How does this work? The which command is used for finding a given command in your $PATH variable and returning the full path to that command. So, the full path to python3 was returned, to the -p parameter which takes a PYTHON_EXE. This could also be used for python2 as well. Just substitute python3 for python2 (or python if you system defaults to python2).

Now you don’t have to remember where you installed your environments. You can easily delete or copy them as you wish, and your project directory is less cluttered!

Using Different Versions of Python

Unlike the old virtualenv tool, pyvenv doesn’t support creating environments with arbitrary versions of Python, which means you’re stuck using the default Python 3 installation for all of the environments you create. While you can upgrade an environment to the latest system version of Python (via the --upgrade option), if it changes, you still can’t actually specify a particular version.

There are quite a few ways to install Python, but few of them are easy enough or flexible enough to frequently uninstall and re-install different versions of the binary.

This is where pyenv comes in to play.

Despite the similarity in names (pyvenv vs pyenv), pyenv is different in that its focus is to help you switch between Python versions on a system-level as well as a project-level. While the purpose of pyvenv is to separate out modules, the purpose of pyenv is to separate Python versions.

You can start by installing pyenv with either Homebrew (on OS X) or the pyenv-installer project:

Homebrew

$ brew install pyenv

pyenv-installer

$ curl -L https://raw.githubusercontent.com/yyuu/pyenv-installer/master/bin/pyenv-installer | bash

Once you have pyenv on your system, here are a few of the basic commands you’re probably interested in:

$ pyenv install 3.5.0   # Install new version
$ pyenv versions        # List installed versions
$ pyenv exec python -V  # Execute 'python -V' using pyenv version

In these few lines, we install the 3.5.0 version of Python, ask pyenv to show us all of the versions available to us, and then execute the python -V command using the pyenv-specified version.

To give you even more control, you can then use any of the available versions for either “global” use or “local” use. Using pyenv with the local command sets the Python version for a specific project or directory by storing the version number in a local .python-version file. We can set the “local” version like this:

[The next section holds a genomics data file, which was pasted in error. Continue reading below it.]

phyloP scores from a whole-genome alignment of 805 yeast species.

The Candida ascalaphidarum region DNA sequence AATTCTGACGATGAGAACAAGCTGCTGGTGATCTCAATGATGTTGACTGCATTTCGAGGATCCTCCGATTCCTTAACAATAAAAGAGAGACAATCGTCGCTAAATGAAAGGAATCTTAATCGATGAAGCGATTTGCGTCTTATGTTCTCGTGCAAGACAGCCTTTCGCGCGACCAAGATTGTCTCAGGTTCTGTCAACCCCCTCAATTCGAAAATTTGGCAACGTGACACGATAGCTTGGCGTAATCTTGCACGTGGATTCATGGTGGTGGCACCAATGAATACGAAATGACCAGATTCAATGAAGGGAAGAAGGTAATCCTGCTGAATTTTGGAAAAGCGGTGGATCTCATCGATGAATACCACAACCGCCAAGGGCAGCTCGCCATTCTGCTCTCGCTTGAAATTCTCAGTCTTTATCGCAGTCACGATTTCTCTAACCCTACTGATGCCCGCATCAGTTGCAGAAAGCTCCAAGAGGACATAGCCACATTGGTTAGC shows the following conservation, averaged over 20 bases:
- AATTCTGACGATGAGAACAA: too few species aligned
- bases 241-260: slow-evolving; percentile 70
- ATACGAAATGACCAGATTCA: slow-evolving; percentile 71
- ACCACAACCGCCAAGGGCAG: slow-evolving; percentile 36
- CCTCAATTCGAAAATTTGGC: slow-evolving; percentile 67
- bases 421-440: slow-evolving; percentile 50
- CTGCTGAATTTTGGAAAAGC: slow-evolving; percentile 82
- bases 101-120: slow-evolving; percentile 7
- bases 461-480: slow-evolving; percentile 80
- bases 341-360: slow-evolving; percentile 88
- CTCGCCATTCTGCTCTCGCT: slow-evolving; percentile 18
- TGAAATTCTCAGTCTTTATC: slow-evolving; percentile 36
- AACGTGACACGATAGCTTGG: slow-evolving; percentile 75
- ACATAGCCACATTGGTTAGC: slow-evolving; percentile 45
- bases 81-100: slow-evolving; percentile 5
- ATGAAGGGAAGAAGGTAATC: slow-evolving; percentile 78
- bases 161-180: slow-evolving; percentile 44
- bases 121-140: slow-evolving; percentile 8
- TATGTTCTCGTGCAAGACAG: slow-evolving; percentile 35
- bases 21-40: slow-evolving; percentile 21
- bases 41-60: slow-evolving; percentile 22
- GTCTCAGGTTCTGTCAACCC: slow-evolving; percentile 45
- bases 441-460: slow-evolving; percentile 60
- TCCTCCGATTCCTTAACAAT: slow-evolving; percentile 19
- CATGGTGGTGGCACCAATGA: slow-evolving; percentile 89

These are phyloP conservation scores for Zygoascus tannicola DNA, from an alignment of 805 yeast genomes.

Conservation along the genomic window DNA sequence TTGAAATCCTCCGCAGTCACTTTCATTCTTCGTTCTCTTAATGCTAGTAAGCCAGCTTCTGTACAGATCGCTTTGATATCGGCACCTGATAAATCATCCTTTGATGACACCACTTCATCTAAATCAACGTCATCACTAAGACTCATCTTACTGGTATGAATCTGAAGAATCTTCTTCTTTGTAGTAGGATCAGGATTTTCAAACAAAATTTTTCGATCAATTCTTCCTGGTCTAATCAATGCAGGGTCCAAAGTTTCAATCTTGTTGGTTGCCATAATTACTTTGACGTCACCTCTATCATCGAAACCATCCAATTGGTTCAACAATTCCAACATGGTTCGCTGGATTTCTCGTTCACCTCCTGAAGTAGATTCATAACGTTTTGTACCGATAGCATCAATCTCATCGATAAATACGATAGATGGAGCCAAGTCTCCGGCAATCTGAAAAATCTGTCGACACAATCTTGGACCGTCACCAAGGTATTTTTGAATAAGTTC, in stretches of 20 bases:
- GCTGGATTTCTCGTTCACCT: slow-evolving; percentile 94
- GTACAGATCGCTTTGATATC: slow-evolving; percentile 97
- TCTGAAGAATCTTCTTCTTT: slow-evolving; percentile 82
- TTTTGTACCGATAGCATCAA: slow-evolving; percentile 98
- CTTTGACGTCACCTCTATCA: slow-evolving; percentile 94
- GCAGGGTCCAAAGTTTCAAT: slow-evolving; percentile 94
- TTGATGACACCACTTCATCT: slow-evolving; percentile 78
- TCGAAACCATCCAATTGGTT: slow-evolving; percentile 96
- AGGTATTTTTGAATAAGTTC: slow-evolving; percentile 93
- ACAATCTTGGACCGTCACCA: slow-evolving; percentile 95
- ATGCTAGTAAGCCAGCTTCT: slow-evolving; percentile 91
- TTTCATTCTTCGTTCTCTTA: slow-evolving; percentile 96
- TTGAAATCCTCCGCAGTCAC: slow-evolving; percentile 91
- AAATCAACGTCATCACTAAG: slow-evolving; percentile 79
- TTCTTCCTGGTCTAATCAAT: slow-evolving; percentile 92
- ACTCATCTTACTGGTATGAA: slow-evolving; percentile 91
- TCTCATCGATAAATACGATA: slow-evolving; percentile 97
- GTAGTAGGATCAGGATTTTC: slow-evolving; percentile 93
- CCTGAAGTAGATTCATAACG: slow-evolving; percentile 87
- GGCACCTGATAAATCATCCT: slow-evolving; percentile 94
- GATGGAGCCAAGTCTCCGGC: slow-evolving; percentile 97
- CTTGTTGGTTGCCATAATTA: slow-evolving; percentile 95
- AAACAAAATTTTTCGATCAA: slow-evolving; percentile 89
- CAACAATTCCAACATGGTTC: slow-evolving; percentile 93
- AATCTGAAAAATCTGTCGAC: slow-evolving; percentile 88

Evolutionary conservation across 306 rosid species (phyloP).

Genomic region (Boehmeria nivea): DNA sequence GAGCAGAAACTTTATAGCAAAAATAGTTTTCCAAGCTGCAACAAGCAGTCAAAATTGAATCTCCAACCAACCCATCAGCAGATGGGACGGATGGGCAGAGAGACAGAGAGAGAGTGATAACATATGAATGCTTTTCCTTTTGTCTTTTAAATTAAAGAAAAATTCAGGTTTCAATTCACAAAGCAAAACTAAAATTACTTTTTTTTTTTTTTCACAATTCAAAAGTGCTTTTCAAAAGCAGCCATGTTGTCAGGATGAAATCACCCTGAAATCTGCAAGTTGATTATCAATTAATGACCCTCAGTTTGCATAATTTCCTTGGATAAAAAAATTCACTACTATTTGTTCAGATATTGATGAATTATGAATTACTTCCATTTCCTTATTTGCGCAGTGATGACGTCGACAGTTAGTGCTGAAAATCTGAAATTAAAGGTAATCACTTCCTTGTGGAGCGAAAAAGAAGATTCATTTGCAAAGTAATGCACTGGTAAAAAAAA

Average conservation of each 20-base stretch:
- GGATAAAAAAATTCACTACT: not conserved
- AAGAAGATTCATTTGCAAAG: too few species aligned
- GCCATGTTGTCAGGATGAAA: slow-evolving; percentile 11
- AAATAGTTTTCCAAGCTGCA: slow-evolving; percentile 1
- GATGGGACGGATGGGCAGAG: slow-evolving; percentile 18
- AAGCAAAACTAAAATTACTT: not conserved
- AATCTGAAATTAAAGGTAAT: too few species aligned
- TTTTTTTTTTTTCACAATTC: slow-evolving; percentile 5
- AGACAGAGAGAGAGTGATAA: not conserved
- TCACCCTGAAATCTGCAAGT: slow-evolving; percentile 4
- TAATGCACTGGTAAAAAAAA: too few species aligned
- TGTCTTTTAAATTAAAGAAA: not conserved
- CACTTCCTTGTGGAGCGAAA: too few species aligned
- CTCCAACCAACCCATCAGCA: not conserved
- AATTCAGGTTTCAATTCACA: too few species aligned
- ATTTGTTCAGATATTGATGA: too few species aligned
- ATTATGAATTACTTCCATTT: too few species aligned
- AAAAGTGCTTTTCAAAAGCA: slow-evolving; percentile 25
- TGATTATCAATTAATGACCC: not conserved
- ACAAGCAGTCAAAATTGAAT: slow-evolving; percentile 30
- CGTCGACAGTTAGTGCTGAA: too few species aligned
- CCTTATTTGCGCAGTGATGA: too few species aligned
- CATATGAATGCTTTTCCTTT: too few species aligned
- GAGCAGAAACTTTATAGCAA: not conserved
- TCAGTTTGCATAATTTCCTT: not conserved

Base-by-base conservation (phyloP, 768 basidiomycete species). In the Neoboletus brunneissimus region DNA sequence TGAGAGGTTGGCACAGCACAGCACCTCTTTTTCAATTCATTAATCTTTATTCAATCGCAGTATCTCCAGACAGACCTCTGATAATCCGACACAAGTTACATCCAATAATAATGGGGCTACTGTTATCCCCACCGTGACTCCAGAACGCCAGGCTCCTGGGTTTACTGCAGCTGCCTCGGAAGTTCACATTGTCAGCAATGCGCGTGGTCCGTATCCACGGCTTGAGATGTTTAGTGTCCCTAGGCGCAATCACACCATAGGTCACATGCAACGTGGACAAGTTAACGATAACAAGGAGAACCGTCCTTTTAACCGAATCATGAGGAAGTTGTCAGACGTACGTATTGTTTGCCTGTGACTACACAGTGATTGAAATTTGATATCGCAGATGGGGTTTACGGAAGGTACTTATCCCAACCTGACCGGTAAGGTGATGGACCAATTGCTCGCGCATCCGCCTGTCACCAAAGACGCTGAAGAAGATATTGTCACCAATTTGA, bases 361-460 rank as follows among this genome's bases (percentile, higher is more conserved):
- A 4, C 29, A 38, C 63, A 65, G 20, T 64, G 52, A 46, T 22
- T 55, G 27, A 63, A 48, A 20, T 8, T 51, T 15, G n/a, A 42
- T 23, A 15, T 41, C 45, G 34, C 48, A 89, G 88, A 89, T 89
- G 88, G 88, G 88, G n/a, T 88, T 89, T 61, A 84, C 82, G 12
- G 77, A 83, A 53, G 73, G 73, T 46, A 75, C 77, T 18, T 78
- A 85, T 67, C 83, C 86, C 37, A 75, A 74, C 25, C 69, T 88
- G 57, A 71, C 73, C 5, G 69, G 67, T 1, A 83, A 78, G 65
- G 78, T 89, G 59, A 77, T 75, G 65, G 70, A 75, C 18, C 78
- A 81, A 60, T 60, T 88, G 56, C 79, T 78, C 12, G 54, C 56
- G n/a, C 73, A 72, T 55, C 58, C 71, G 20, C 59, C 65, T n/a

$ pyenv local 2.7.11

This creates the .python-version file in our current directory, as you can see here:

$ ls -la
total 16
drwxr-xr-x  4 michaelherman  staff  136 Feb 22 10:57 .
drwxr-xr-x  9 michaelherman  staff  306 Jan 27 20:55 ..
-rw-r--r--  1 michaelherman  staff    7 Feb 22 10:57 .python-version
-rw-r--r--  1 michaelherman  staff   52 Jan 28 17:20 main.py

This file only contains the contents “2.7.11”. Now, when you execute a script using pyenv, it’ll load this file and use the specified version, assuming it’s valid and exists on your system.

Moving on with our example, let’s say we have a simple script called main.py in our project directory that looks like this:

import sys
print('Using version:', sys.version[:5])

All it does is print out the version number of the Python executable being used. Using pyenv and the exec command, we can run the script with any of the different versions of Python we have installed.

$ python main.py
Using version: 2.7.5
$ pyenv global 3.5.0
$ pyenv exec python main.py
Using version: 3.5.0
$ pyenv local 2.7.11
$ pyenv exec python main.py
Using version: 2.7.11

Notice how pyenv exec python main.py uses our “global” Python version by default, but then it uses the “local” version after one is set for the current directory.

This can be very powerful for developers who have lots of projects with varying version requirements. Not only can you easily change the default version for all projects (via global), but you can also override it to specify special cases.

Conclusion

In this article, you learned about not only how Python dependencies are stored and resolved, but also how you can use different community tools to help get around various packaging and versioning problems.

As you can see, thanks to the huge Python community, there are quite a few tools at your disposal to help with these common problems. As you progress as a developer, be sure to take time to learn how to use these tools to your advantage. You may even find unintended uses for them or learn to apply similar concepts to other languages you use.

This is a collaboration piece between Scott Robinson, author of Stack Abuse and the folks at Real Python.